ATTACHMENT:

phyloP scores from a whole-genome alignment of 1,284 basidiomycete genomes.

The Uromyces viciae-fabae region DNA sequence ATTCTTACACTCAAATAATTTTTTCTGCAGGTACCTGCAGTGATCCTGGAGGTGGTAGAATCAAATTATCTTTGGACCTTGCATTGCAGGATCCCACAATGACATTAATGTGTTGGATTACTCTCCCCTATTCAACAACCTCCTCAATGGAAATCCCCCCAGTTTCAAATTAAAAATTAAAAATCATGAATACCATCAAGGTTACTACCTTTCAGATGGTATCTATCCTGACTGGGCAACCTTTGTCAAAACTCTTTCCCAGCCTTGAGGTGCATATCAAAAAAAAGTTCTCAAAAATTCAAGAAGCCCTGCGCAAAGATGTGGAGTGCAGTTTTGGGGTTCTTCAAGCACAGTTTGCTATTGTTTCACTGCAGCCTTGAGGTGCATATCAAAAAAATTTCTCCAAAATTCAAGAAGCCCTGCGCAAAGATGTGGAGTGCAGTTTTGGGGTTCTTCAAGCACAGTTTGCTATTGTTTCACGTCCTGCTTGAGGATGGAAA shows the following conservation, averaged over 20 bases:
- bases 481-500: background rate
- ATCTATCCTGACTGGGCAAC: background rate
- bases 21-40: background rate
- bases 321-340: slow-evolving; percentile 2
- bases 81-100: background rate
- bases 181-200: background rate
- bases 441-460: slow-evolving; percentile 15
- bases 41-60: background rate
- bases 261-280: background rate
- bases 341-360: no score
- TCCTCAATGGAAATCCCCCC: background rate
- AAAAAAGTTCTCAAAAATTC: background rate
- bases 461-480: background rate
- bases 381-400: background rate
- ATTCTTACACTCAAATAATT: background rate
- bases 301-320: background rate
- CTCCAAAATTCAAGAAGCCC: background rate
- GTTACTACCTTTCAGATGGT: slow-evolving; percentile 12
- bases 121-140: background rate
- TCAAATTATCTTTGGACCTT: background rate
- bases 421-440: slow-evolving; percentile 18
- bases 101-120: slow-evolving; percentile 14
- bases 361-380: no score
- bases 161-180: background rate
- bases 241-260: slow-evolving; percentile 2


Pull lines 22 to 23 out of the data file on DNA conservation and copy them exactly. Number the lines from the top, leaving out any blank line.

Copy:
- TCAAATTATCTTTGGACCTT: background rate
- bases 421-440: slow-evolving; percentile 18